As Winter Arrives, Stay Informed about Harsh Weather

Temperatures, snowfall expected to be normal this season

Facilities Management has a plan in place to handle any snow and ice that accumulates on campus. In case of winter weather, faculty and staff are encouraged to review the plan at emergency.duke.edu. Photo by Duke Photography.
Facilities Management has a plan in place to handle any snow and ice that accumulates on campus. In case of winter weather, faculty and staff are encouraged to review the plan at emergency.duke.edu. Photo by Duke Photography.

While some areas of the country, including the Northeast and Midwest, are expected to have colder than normal winters, the National Weather Service suggests that the Mid-Atlantic should stay within its normal 32 to 53 degree average for December and 30 to 51 degrees in January.

"North Carolina is right on the edge of colder air staying just north of us and warm air that's staying south," said Barrett Smith, a forecaster at the National Weather Service's Raleigh office. "What it means is that we should enter fairly normal patterns over the next one to three months, even if we get some storm systems that offer a fair share of precipitation."

Even though severe winter weather isn't expected in the Triangle right now, January and February are historically the busiest months for snowfall, with two-to-three inches coming in each of those months. That's why Duke community members are encouraged to review details of Duke's snow and ice removal plan in case of future weather events.

Small adjustments have been made to Duke's snow and ice plan that reflect ongoing construction and renovations across campus. For example, Baldwin is included on this year’s plan while the portion of the Plaza now closed has been removed.  Also, walkways at the Sanford School of Public Policy and Mary Duke Biddle Music Building have been given a higher priority this year due to vision or mobility-impaired Duke community members.

By making slight adjustments each winter, Facilities Management is able to pay more attention to priority spots across Duke, but some inconveniences should be expected, and pedestrians and motorists should use care on and around campus.

"Our goal is always to make sure our crews are able to clear areas as thoroughly and quickly as possible to reduce potential hazards," said Bryan Hooks, director of Grounds for Facilities Management.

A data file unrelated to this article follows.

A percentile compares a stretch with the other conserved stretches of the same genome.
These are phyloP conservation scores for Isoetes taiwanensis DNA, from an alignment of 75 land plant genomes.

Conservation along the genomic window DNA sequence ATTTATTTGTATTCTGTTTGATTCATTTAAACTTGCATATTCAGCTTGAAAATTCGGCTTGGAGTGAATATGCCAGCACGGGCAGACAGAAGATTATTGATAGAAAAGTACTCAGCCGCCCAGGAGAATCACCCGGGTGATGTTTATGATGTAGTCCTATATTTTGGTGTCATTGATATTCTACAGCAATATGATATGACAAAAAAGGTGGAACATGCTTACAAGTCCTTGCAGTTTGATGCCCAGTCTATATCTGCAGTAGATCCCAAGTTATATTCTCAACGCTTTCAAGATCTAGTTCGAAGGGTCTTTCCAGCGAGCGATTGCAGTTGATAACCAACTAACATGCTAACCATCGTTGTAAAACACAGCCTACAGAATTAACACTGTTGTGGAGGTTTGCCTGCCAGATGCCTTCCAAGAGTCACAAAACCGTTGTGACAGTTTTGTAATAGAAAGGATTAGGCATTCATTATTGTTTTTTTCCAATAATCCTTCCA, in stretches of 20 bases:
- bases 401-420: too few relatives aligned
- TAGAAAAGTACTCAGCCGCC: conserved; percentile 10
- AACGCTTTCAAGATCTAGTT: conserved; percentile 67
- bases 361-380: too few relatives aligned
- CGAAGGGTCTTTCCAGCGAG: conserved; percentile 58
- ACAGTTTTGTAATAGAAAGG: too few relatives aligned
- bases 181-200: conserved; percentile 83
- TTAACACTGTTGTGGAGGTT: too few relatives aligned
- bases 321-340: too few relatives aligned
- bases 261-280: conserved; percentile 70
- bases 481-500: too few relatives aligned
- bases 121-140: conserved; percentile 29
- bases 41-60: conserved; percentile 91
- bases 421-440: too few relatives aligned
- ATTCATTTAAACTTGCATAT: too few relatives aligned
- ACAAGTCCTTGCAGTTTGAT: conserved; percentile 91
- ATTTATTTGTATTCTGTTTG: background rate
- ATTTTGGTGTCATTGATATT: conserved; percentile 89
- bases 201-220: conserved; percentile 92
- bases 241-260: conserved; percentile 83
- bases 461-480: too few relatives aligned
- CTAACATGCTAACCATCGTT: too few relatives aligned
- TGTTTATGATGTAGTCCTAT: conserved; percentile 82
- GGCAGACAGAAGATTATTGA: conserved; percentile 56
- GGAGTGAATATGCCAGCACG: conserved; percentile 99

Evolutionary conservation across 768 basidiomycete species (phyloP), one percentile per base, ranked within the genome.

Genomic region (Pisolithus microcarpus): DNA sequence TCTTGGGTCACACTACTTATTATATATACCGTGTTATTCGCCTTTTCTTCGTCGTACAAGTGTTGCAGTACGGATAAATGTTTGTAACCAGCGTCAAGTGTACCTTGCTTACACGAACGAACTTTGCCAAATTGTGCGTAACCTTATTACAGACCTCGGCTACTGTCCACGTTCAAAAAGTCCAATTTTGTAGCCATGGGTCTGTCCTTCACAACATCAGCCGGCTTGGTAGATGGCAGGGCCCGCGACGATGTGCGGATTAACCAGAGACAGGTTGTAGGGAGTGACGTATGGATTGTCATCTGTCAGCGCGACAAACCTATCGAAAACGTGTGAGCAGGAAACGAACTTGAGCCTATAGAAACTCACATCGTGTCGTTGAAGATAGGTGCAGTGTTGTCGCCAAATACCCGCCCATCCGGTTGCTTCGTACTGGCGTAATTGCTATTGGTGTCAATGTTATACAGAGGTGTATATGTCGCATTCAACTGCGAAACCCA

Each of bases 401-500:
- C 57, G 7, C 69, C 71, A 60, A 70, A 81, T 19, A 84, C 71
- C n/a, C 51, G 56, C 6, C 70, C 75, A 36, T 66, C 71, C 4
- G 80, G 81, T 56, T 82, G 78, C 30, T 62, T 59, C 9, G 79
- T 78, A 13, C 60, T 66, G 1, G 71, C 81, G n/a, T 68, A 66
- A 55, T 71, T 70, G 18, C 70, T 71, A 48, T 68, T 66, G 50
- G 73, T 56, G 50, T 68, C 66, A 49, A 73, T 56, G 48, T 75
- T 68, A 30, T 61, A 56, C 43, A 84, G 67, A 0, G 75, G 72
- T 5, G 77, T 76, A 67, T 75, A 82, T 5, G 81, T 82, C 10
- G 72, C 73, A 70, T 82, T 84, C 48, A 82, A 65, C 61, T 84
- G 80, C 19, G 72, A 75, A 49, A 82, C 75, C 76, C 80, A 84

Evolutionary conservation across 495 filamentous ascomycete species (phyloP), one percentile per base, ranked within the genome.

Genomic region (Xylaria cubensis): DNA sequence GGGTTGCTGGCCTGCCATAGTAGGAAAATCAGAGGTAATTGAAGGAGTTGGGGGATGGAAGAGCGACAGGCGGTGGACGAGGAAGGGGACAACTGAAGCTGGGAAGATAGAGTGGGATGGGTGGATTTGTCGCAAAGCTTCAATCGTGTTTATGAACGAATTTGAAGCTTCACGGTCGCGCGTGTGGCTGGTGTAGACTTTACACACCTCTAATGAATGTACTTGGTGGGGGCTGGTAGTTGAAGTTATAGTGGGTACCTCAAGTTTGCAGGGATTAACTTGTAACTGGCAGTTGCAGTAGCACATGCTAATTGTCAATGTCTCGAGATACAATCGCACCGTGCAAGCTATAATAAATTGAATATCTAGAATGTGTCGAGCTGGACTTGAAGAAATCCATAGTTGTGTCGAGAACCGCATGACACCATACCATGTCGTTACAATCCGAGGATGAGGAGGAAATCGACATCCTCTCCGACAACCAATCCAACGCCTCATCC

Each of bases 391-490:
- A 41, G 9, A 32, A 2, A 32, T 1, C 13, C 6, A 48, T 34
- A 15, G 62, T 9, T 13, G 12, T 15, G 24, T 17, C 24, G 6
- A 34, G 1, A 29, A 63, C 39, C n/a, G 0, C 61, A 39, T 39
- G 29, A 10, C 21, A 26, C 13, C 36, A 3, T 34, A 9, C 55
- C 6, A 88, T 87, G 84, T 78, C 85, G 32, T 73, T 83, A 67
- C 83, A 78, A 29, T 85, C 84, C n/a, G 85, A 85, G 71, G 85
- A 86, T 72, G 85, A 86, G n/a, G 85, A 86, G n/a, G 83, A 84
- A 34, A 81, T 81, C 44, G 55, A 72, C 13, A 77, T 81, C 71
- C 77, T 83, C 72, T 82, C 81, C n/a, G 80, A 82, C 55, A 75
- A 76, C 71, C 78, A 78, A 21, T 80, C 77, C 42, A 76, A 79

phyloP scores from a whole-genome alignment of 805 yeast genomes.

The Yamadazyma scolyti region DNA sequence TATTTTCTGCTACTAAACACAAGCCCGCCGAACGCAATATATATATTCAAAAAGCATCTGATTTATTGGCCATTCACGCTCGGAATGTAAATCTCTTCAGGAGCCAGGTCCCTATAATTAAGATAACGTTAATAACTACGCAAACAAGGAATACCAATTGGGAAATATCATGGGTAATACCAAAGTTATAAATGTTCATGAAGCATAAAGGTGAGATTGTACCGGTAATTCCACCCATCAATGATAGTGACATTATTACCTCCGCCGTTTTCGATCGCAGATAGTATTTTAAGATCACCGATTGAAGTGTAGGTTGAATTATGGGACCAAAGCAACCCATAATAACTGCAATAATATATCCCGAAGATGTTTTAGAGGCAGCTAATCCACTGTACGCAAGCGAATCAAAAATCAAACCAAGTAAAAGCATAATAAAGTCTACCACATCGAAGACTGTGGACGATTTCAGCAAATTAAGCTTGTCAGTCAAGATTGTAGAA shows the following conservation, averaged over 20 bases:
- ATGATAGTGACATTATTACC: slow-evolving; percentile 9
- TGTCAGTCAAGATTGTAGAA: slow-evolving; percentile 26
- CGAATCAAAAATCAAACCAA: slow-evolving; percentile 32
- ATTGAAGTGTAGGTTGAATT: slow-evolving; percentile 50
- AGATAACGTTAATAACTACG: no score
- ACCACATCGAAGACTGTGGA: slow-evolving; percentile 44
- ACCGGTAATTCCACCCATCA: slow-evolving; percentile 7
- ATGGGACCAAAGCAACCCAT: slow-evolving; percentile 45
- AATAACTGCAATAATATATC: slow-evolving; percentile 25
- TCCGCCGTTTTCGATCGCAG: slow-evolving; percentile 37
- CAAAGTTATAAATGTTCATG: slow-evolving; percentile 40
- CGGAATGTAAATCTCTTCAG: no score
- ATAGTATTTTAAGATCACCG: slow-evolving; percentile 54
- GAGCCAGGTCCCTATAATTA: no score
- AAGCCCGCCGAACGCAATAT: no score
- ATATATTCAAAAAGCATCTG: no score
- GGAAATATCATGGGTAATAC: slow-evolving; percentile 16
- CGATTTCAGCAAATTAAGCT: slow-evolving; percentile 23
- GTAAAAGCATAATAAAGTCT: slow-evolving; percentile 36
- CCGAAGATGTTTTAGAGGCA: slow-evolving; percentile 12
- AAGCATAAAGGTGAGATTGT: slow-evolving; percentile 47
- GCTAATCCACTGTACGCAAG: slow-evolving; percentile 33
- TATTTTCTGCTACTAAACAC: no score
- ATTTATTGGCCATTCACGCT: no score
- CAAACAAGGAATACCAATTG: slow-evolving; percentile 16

In the snow and ice removal plan, areas across Duke are sectioned into 15 precincts with parking lots, sidewalks and building entrances cleared according to priority. Priority generally starts with Duke-owned roads, followed by some parking lots and garages, bus stops, pedestrian pathways and building entrances. Depending on the severity of a winter storm and scheduled events on campus, priorities are subject to change.

During a winter weather event, the University and Health System share responsibilities in providing removal by clearing priority areas first but not all areas can be cleared at once. With 47 miles of sidewalks at Duke, crews focus on main campus (West, Central and East) and Duke-owned off campus properties. A map of priority areas to be cleared is available at online.

Duke community members walking on campus during or after a winter storm are reminded to follow priority sidewalks and building entrances. Areas to avoid are sloped surfaces, stairs, ramps and paths not identified as preferred routes, according to the plan.

For a moveable snowfall of about three inches, it will take crews four to six hours after precipitation ends to clear priority sidewalks and roadways. For bigger storms, clearing priority areas could take eight or more hours.

Since no storms are alike, it's impossible to have a uniform amount of time to clear all priority areas of campus.